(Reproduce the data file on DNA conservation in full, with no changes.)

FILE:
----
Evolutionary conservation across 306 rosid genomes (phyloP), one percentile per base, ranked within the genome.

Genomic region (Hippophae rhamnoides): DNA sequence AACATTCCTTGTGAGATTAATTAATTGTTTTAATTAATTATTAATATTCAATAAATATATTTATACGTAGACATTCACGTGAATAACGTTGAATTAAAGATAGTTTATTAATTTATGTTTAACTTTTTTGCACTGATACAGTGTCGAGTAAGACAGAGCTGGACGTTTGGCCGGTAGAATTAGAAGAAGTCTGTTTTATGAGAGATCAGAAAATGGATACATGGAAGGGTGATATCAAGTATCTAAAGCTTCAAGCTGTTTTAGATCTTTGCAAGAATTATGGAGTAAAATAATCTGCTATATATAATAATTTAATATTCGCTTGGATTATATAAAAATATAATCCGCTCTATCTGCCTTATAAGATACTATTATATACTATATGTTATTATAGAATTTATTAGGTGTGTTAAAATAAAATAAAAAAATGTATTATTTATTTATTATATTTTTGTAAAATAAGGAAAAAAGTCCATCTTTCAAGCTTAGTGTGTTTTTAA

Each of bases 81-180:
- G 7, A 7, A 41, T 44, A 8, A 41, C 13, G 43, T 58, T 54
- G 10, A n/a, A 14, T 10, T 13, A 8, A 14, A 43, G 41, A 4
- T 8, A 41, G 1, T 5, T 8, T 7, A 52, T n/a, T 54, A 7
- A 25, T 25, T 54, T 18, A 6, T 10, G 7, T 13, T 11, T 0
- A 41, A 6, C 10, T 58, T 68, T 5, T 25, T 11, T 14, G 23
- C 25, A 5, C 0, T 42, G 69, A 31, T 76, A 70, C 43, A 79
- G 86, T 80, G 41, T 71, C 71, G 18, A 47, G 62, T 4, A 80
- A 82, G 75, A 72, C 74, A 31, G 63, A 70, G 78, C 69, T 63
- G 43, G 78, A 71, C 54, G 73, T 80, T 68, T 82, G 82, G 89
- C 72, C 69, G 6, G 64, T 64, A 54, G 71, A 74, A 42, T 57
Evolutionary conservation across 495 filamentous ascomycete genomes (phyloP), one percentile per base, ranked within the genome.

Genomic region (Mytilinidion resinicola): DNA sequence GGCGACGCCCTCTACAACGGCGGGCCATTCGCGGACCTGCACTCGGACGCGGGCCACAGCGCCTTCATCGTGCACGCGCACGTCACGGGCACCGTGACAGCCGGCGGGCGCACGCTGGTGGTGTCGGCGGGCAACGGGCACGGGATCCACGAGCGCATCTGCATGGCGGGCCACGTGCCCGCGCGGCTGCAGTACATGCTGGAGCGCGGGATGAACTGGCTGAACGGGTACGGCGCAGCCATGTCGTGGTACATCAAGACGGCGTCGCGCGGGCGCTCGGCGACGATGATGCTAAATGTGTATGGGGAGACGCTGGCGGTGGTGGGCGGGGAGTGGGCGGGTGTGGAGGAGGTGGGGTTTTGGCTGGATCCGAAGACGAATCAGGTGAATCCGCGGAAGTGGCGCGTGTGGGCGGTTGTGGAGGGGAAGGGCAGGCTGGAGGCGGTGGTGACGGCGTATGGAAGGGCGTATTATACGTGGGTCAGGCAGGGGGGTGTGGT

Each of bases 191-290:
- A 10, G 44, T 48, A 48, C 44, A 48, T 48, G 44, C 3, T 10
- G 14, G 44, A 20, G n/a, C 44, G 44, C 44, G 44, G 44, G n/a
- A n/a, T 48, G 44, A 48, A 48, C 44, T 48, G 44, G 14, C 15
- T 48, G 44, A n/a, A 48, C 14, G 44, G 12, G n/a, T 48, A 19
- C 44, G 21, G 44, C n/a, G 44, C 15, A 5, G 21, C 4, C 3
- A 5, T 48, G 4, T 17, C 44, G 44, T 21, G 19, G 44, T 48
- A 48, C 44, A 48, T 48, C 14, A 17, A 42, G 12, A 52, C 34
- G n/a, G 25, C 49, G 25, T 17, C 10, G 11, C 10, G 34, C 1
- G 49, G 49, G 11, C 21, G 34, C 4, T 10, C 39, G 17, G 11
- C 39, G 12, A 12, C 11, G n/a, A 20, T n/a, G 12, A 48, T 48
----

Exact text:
Evolutionary conservation across 306 rosid genomes (phyloP), one percentile per base, ranked within the genome.

Genomic region (Hippophae rhamnoides): DNA sequence AACATTCCTTGTGAGATTAATTAATTGTTTTAATTAATTATTAATATTCAATAAATATATTTATACGTAGACATTCACGTGAATAACGTTGAATTAAAGATAGTTTATTAATTTATGTTTAACTTTTTTGCACTGATACAGTGTCGAGTAAGACAGAGCTGGACGTTTGGCCGGTAGAATTAGAAGAAGTCTGTTTTATGAGAGATCAGAAAATGGATACATGGAAGGGTGATATCAAGTATCTAAAGCTTCAAGCTGTTTTAGATCTTTGCAAGAATTATGGAGTAAAATAATCTGCTATATATAATAATTTAATATTCGCTTGGATTATATAAAAATATAATCCGCTCTATCTGCCTTATAAGATACTATTATATACTATATGTTATTATAGAATTTATTAGGTGTGTTAAAATAAAATAAAAAAATGTATTATTTATTTATTATATTTTTGTAAAATAAGGAAAAAAGTCCATCTTTCAAGCTTAGTGTGTTTTTAA

Each of bases 81-180:
- G 7, A 7, A 41, T 44, A 8, A 41, C 13, G 43, T 58, T 54
- G 10, A n/a, A 14, T 10, T 13, A 8, A 14, A 43, G 41, A 4
- T 8, A 41, G 1, T 5, T 8, T 7, A 52, T n/a, T 54, A 7
- A 25, T 25, T 54, T 18, A 6, T 10, G 7, T 13, T 11, T 0
- A 41, A 6, C 10, T 58, T 68, T 5, T 25, T 11, T 14, G 23
- C 25, A 5, C 0, T 42, G 69, A 31, T 76, A 70, C 43, A 79
- G 86, T 80, G 41, T 71, C 71, G 18, A 47, G 62, T 4, A 80
- A 82, G 75, A 72, C 74, A 31, G 63, A 70, G 78, C 69, T 63
- G 43, G 78, A 71, C 54, G 73, T 80, T 68, T 82, G 82, G 89
- C 72, C 69, G 6, G 64, T 64, A 54, G 71, A 74, A 42, T 57
Evolutionary conservation across 495 filamentous ascomycete genomes (phyloP), one percentile per base, ranked within the genome.

Genomic region (Mytilinidion resinicola): DNA sequence GGCGACGCCCTCTACAACGGCGGGCCATTCGCGGACCTGCACTCGGACGCGGGCCACAGCGCCTTCATCGTGCACGCGCACGTCACGGGCACCGTGACAGCCGGCGGGCGCACGCTGGTGGTGTCGGCGGGCAACGGGCACGGGATCCACGAGCGCATCTGCATGGCGGGCCACGTGCCCGCGCGGCTGCAGTACATGCTGGAGCGCGGGATGAACTGGCTGAACGGGTACGGCGCAGCCATGTCGTGGTACATCAAGACGGCGTCGCGCGGGCGCTCGGCGACGATGATGCTAAATGTGTATGGGGAGACGCTGGCGGTGGTGGGCGGGGAGTGGGCGGGTGTGGAGGAGGTGGGGTTTTGGCTGGATCCGAAGACGAATCAGGTGAATCCGCGGAAGTGGCGCGTGTGGGCGGTTGTGGAGGGGAAGGGCAGGCTGGAGGCGGTGGTGACGGCGTATGGAAGGGCGTATTATACGTGGGTCAGGCAGGGGGGTGTGGT

Each of bases 191-290:
- A 10, G 44, T 48, A 48, C 44, A 48, T 48, G 44, C 3, T 10
- G 14, G 44, A 20, G n/a, C 44, G 44, C 44, G 44, G 44, G n/a
- A n/a, T 48, G 44, A 48, A 48, C 44, T 48, G 44, G 14, C 15
- T 48, G 44, A n/a, A 48, C 14, G 44, G 12, G n/a, T 48, A 19
- C 44, G 21, G 44, C n/a, G 44, C 15, A 5, G 21, C 4, C 3
- A 5, T 48, G 4, T 17, C 44, G 44, T 21, G 19, G 44, T 48
- A 48, C 44, A 48, T 48, C 14, A 17, A 42, G 12, A 52, C 34
- G n/a, G 25, C 49, G 25, T 17, C 10, G 11, C 10, G 34, C 1
- G 49, G 49, G 11, C 21, G 34, C 4, T 10, C 39, G 17, G 11
- C 39, G 12, A 12, C 11, G n/a, A 20, T n/a, G 12, A 48, T 48